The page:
The Parish Council & Planning Applications
Great Longstone Parish Council – as a statutory consultee of the Peak District National Park Authority (PDNPA) – is asked to comment on all planning applications within the Parish.

The PDNPA must take into account, but not necessarily follow, the views or recommendations of the Parish Council.

Views or recommendations made by the Parish Council must be in line with must be material planning considerations that are in line with planning law and local plans.

What do I do if I want to support, or object to, a Planning Application?
First you must view the plans and supporting documentation, all of which are available on the PDNPA's website.

If you wish to comment on any application (support or object) you must write to, or email PDNPA.

If you do make a comment on a planning application please send a copy to the Parish Clerk - so that we are aware of your views.

If you are making an objection you will be wasting your time unless there is a valid planning reasons that can be considered.

The reason for this is that the PDNPA cannot refuse an application unless it can put forward good reasons that could be supported at appeal. If it acts unreasonably (e.g. cannot support its case at appeal) then it may have to pay costs. If an objection can be overcome by imposing a condition, that is the appropriate course of action rather than refusal.

How to comment on a planning application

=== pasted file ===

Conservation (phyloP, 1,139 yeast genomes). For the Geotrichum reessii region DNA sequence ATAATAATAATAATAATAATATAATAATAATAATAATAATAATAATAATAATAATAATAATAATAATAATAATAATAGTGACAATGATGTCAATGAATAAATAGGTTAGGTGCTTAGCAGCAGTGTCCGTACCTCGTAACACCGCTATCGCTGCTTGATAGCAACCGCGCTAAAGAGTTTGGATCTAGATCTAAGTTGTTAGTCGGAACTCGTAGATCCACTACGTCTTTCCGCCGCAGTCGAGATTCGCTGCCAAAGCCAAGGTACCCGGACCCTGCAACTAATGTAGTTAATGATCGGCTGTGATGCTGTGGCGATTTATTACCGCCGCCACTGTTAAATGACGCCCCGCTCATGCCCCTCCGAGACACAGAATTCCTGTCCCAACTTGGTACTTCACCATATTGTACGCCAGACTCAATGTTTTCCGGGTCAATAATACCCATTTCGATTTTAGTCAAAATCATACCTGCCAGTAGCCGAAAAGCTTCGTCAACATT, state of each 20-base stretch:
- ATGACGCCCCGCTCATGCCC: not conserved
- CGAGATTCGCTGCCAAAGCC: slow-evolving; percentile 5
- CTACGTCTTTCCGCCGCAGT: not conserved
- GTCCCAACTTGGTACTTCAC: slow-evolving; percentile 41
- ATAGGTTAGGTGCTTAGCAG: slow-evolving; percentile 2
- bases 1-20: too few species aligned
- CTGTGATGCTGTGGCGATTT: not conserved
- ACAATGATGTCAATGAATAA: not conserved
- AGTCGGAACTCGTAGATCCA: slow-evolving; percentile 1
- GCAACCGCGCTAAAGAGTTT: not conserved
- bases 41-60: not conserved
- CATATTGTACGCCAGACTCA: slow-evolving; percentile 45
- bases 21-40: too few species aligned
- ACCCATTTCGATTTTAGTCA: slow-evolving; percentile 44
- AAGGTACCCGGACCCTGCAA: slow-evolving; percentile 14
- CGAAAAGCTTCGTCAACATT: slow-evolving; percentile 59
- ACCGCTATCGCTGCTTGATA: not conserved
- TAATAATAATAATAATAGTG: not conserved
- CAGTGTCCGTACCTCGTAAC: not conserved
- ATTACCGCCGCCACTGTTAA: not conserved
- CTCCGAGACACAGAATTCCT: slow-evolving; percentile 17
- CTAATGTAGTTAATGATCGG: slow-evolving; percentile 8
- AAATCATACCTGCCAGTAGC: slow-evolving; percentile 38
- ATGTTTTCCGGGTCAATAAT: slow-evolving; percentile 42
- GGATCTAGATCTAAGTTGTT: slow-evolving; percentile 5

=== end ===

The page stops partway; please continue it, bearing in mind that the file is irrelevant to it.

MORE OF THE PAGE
Excellent information is available "online" to help you to understand what will, and will not, be acceptable grounds for objecting to a planning application. A very good guide is available here.

Some more notes on what count as “Material Planning Considerations”

Your objection must clearly relate to a “material planning consideration”. These are the only reasons a Planning Application can be refused: Material planning considerations may be that:

  • there is a clear planning policy to keep or/promote certain uses
  • there would be a breach of adopted plans and policies
  • there would be a significant effect on an area such as: availability of public infrastructure, density (how closely the buildings are arranged), layout, siting, design and external appearance of buildings, means of access, capability of roads to cope with extra traffic, car parking, landscaping
  • there is a significant effect on other individual buildings such as overlooking, loss of light, overshadowing, visual intrusion, noise and disturbance, overbearing (for example a very large extension close to the boundary with another dwelling), light pollution (particularly relevant in rural areas)
  • there is impact on a specially designated area or building (e.g. “conservation areas” and “listed buildings”, and in Areas of Outstanding Natural Beauty) particularly how buildings relate to their surroundings.
  • the planning history of the site shows relevant past problems
  • there are drainage and potential flooding issues
  • there are potential problems associated with contaminated land
  • there are potential problems associated with serious land stability problems (where they affect the greater public, not where they affect single adjoining landowners, this is a private matter between the parties).